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Blesser, B., & Salter, L.-R. (2007). Spaces speak, are you listening? Experiencing aural architecture. Cambridge, Massachusetts: MIT Press.   
Added by: Mark Grimshaw-Aagaard   Last edited by: Mark Grimshaw-Aagaard 10/23/23, 3:11 PM
"Hemispherical specialization implies that various substrates are only partially aware of what other substrates are experiencing. In fact, what we think of as the unity of consciousness is not unified at all—it just appears that way."
Merleau-Ponty, M. (2014). Phenomenology of perception. D. A. Landes, Trans. New York: Routledge. (Original work published 1945).   
Added by: Mark Grimshaw-Aagaard   Last edited by: Mark Grimshaw-Aagaard 1/8/24, 7:05 AM
"the body and consciousness are not mutually limiting, they can only be parallel."
"Consciousness is being toward the thing through the intermediary of the body. A movement is learned when the body has understood it, that is, when it has incorporated it into its "world""
"A truth against the background of absurdity, and an absurdity that the teleology of consciousness presumes to be able to convert into a truth, this is the originary phenomenon. To say that, in consciousness, appearance and reality are one, or to say that they are separated, is to render impossible the consciousness of anything, even its appearance."
Nagel, T. (1974). What is it like to be a bat? The Philosophical Review, 83(4), 435–450.   
Added by: Mark Grimshaw-Aagaard   Last edited by: Mark Grimshaw-Aagaard 5/24/23, 2:17 PM
"Conscious experience is a widespread phenomenon. It occurs at many levels of animal life, though we cannot be sure of its presence in the simpler organisms, and it is very difficult to say in general what provides evidence of it [...] the fact that an organism has conscious experience at all means, basically, that there is something it is like to be that organism [...] fundamentally an organism has conscious mental states if and only if there is something that it is like to be that organism—something it is like for the organism."
"I have chosen bats instead of wasps or flounders because if one travels too far down the phylogenetic tree, people gradually shed their faith that there is experience there at all. Bats, although more closely related to us than those other species, nevertheless present a range of activity and a sensory apparatus so different from ours that the problem I want to pose is exceptionally vivid (though it certainly could be raised with other species)."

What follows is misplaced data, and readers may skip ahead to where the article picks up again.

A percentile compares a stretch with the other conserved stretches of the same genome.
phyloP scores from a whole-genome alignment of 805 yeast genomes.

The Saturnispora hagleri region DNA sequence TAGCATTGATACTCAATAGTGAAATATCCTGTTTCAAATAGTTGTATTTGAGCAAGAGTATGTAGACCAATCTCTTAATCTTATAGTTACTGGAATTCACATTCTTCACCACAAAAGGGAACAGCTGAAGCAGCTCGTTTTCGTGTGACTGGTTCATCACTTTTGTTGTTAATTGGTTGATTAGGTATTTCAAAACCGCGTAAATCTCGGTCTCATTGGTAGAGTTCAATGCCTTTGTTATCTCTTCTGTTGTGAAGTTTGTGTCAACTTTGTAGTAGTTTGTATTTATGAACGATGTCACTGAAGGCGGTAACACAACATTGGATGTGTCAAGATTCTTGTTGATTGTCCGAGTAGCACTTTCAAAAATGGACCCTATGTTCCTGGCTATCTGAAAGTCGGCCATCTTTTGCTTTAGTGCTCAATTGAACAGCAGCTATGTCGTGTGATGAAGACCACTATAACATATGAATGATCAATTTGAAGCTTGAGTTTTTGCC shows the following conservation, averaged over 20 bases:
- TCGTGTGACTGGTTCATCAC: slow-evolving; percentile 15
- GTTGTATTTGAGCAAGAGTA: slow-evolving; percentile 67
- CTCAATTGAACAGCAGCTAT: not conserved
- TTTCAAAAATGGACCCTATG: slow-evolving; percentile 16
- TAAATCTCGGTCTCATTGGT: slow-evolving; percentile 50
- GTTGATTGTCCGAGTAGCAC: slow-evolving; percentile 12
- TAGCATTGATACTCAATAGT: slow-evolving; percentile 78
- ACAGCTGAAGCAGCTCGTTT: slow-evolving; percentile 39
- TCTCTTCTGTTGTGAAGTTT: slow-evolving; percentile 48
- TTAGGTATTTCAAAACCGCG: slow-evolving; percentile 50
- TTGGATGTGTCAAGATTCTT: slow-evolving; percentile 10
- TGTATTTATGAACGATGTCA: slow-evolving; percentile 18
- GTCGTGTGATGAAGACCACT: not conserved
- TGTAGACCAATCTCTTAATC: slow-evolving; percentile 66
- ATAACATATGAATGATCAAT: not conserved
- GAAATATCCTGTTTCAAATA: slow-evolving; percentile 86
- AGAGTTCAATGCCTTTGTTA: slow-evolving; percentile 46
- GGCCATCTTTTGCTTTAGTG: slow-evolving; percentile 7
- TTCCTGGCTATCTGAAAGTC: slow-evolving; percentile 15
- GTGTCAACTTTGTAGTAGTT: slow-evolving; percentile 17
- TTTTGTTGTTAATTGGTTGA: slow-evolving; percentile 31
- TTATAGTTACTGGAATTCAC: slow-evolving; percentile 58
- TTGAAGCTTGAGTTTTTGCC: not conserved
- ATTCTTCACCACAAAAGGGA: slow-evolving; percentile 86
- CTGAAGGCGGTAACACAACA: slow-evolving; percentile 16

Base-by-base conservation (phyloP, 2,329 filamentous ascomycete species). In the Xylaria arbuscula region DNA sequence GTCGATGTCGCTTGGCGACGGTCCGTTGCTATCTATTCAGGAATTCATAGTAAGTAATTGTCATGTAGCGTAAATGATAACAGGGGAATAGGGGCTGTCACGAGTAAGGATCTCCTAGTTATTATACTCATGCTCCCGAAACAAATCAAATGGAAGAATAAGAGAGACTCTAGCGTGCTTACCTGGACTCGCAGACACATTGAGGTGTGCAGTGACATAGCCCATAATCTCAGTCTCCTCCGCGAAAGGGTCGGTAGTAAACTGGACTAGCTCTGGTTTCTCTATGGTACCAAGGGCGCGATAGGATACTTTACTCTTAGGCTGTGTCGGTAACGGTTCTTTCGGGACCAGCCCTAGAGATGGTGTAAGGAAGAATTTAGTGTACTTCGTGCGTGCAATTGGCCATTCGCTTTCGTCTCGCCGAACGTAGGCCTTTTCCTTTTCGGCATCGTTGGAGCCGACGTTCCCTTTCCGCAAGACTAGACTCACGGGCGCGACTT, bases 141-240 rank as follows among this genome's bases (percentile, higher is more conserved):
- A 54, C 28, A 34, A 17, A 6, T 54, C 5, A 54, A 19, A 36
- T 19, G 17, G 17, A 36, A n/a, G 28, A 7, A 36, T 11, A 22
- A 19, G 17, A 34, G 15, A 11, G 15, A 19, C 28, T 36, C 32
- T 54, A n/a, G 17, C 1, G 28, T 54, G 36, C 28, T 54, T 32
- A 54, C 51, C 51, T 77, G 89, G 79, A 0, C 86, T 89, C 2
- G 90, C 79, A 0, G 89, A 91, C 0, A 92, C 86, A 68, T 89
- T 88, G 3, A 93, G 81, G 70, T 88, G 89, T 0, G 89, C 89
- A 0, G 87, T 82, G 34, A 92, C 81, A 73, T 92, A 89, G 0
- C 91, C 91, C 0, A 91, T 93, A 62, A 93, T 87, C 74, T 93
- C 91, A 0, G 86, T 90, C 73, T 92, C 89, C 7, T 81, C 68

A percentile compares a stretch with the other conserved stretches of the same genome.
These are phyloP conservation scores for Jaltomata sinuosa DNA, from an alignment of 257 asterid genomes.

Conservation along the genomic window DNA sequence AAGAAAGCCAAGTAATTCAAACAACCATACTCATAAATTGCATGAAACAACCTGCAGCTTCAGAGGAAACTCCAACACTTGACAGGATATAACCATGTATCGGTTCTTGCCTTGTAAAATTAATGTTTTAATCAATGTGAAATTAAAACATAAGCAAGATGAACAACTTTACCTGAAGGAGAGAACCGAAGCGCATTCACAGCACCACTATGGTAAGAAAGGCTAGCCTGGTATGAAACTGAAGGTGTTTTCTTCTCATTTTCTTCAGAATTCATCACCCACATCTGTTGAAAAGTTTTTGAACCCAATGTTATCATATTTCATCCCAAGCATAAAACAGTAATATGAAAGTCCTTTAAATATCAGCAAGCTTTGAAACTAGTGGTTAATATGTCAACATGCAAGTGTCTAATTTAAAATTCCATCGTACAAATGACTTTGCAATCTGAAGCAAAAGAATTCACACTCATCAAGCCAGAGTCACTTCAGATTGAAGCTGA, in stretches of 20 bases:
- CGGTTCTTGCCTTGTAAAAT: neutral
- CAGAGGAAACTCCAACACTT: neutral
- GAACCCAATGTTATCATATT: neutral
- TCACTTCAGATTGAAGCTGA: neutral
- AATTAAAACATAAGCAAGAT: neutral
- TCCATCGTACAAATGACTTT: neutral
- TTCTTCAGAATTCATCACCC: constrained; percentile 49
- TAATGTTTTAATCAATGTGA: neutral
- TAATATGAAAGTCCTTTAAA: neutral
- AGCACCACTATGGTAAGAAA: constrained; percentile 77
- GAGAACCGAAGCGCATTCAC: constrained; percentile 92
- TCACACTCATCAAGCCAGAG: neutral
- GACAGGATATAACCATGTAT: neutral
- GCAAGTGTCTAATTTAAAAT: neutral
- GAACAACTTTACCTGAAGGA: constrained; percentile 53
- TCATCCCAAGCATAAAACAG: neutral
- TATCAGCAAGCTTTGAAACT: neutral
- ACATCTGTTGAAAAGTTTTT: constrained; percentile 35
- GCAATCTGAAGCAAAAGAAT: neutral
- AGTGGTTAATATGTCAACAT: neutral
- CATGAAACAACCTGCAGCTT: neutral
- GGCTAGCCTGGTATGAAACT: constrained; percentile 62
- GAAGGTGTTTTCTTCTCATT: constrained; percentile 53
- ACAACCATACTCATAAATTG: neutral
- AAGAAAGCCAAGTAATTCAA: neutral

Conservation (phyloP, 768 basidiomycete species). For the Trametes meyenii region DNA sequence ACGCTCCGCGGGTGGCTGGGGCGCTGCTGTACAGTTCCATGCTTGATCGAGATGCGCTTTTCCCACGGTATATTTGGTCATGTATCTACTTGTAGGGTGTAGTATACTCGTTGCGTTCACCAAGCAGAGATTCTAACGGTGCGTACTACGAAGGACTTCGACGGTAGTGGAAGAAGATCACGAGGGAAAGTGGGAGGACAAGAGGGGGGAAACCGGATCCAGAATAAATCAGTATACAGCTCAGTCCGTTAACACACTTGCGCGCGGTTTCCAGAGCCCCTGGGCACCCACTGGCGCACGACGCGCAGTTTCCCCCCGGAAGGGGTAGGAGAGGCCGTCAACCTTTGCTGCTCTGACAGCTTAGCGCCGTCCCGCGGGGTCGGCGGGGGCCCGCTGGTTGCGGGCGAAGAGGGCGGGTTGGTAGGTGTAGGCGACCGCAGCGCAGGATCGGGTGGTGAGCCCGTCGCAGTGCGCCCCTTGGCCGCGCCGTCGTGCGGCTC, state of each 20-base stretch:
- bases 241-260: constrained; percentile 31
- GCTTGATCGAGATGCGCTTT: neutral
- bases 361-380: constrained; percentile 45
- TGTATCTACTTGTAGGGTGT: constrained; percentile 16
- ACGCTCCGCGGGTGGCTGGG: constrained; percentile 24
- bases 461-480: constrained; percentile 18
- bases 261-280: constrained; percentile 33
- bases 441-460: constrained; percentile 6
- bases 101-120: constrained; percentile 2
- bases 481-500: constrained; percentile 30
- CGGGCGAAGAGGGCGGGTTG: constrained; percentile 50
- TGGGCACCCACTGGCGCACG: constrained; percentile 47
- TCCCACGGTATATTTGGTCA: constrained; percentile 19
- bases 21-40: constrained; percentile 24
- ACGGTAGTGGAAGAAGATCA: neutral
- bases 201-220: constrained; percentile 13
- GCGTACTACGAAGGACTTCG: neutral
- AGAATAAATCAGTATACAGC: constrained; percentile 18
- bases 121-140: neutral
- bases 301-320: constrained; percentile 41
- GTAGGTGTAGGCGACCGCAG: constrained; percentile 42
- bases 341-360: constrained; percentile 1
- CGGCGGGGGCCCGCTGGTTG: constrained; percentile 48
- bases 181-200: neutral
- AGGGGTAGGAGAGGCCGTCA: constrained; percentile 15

"Our own experience provides the basic material for our imagination, whose range is therefore limited. It will not help to try to imagine that one has webbing on one's arms, which enables one to fly around at dusk and dawn catching insects in one's mouth; that one has very poor vision, and perceives the surrounding world by a system of reflected high-frequency sound signals; and that one spends the day hanging upside down by one's feet in an attic. In so far as I can imagine this (which is not very far), it tells me only what it would be like for me to behave as a bat behaves. But that is not the question. I want to know what it is like for a bat to be a bat. Yet if I try to imagine this, I am restricted to the resources of my own mind, and those resources are inadequate to the task"
"The fact that we cannot expect ever to accommodate in our language a detailed description of Martian or bat phenomenology should not lead us to dismiss as meaningless the claim that bats and Martians have experiences fully comparable in richness of detail to our own. It would be fine if someone were to develop concepts and a theory that enabled us to think about those things; but such an understanding may be permanently denied to us by the limits of our nature. And to deny the reality or logical significance of what we can never describe or understand is the crudest form of cognitive dissonance."
"My realism about the subjective domain in all its forms implies a belief in the existence of facts beyond the reach of human concepts [...] But one might also believe that there are facts which could not ever be represented or comprehended by human beings, even if the species lasted forever—simply because our structure does not permit us to operate with concepts of the requisite type."
Footnote 10 has this: "[W]hen I look at the "Mona Lisa," my visual experience has a certain quality, no trace of which is to be found by someone looking into my brain."
"the status of physicalism is similar to that which the hypothesis that matter is energy would have had if uttered by a pre-Socratic philosopher. We do not have the beginnings of a conception of how it might be true"
"it seems unlikely that any physical theory of mind can be contemplated until more thought has been given to the general problem of subjective and objective. Otherwise we cannot even pose the mind-body problem without sidestepping it."
Revonsuo, A. (2009). Inner presence: Consciousness as a biological phenomenon. Cambridge, Massachusetts: MIT Press.   
Added by: Mark Grimshaw-Aagaard 3/4/20, 11:12 AM
"To be conscious is to have the sense of presence in a world. The most central concept of the world-simulation metaphor of consciousness is undoubtedly that of presence or virtual presence. To have contents of consciousness is to have patterns of phenomenal experience present."
"the notion of presence treats phenomenality as the mark of the mental, and the pure existence of patterns of phenomenal feaures constitutes their presence. Phenomenality as bare presence is nonrelational and self-contained rather than relational and object-directed."